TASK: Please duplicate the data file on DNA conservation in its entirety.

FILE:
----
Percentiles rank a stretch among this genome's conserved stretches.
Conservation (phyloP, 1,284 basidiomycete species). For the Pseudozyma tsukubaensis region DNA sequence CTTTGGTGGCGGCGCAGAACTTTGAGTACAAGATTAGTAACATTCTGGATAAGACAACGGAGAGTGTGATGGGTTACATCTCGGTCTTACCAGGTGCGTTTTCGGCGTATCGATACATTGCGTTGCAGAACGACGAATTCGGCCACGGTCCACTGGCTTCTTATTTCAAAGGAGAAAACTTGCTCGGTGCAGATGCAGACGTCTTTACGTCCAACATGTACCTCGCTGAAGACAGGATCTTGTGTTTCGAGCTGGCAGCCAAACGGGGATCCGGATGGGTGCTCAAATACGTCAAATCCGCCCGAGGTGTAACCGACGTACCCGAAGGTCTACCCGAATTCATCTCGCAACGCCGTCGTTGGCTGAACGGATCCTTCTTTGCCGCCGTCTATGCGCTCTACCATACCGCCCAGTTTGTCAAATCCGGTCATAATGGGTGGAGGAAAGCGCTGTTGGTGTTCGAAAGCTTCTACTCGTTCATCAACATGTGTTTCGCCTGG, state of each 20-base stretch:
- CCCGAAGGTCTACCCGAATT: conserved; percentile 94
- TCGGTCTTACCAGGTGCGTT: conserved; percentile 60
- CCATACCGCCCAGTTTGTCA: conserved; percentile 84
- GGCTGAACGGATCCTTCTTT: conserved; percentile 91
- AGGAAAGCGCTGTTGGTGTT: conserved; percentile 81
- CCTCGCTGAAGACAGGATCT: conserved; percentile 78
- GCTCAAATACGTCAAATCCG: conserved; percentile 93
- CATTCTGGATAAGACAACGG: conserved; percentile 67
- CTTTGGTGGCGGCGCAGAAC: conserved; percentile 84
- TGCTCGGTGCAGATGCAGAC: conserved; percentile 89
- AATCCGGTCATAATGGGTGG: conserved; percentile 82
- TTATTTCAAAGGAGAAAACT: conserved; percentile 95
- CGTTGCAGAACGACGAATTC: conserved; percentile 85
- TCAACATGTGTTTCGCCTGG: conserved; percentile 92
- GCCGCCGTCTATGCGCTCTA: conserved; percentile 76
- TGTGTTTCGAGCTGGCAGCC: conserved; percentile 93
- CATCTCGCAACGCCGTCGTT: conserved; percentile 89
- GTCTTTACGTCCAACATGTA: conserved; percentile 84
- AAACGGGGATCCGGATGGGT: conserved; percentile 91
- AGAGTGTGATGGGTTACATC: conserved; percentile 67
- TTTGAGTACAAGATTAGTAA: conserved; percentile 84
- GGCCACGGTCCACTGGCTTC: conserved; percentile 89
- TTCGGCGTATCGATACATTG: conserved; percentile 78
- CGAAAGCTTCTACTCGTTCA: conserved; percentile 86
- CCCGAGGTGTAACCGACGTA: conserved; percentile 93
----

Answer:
Percentiles rank a stretch among this genome's conserved stretches.
Conservation (phyloP, 1,284 basidiomycete species). For the Pseudozyma tsukubaensis region DNA sequence CTTTGGTGGCGGCGCAGAACTTTGAGTACAAGATTAGTAACATTCTGGATAAGACAACGGAGAGTGTGATGGGTTACATCTCGGTCTTACCAGGTGCGTTTTCGGCGTATCGATACATTGCGTTGCAGAACGACGAATTCGGCCACGGTCCACTGGCTTCTTATTTCAAAGGAGAAAACTTGCTCGGTGCAGATGCAGACGTCTTTACGTCCAACATGTACCTCGCTGAAGACAGGATCTTGTGTTTCGAGCTGGCAGCCAAACGGGGATCCGGATGGGTGCTCAAATACGTCAAATCCGCCCGAGGTGTAACCGACGTACCCGAAGGTCTACCCGAATTCATCTCGCAACGCCGTCGTTGGCTGAACGGATCCTTCTTTGCCGCCGTCTATGCGCTCTACCATACCGCCCAGTTTGTCAAATCCGGTCATAATGGGTGGAGGAAAGCGCTGTTGGTGTTCGAAAGCTTCTACTCGTTCATCAACATGTGTTTCGCCTGG, state of each 20-base stretch:
- CCCGAAGGTCTACCCGAATT: conserved; percentile 94
- TCGGTCTTACCAGGTGCGTT: conserved; percentile 60
- CCATACCGCCCAGTTTGTCA: conserved; percentile 84
- GGCTGAACGGATCCTTCTTT: conserved; percentile 91
- AGGAAAGCGCTGTTGGTGTT: conserved; percentile 81
- CCTCGCTGAAGACAGGATCT: conserved; percentile 78
- GCTCAAATACGTCAAATCCG: conserved; percentile 93
- CATTCTGGATAAGACAACGG: conserved; percentile 67
- CTTTGGTGGCGGCGCAGAAC: conserved; percentile 84
- TGCTCGGTGCAGATGCAGAC: conserved; percentile 89
- AATCCGGTCATAATGGGTGG: conserved; percentile 82
- TTATTTCAAAGGAGAAAACT: conserved; percentile 95
- CGTTGCAGAACGACGAATTC: conserved; percentile 85
- TCAACATGTGTTTCGCCTGG: conserved; percentile 92
- GCCGCCGTCTATGCGCTCTA: conserved; percentile 76
- TGTGTTTCGAGCTGGCAGCC: conserved; percentile 93
- CATCTCGCAACGCCGTCGTT: conserved; percentile 89
- GTCTTTACGTCCAACATGTA: conserved; percentile 84
- AAACGGGGATCCGGATGGGT: conserved; percentile 91
- AGAGTGTGATGGGTTACATC: conserved; percentile 67
- TTTGAGTACAAGATTAGTAA: conserved; percentile 84
- GGCCACGGTCCACTGGCTTC: conserved; percentile 89
- TTCGGCGTATCGATACATTG: conserved; percentile 78
- CGAAAGCTTCTACTCGTTCA: conserved; percentile 86
- CCCGAGGTGTAACCGACGTA: conserved; percentile 93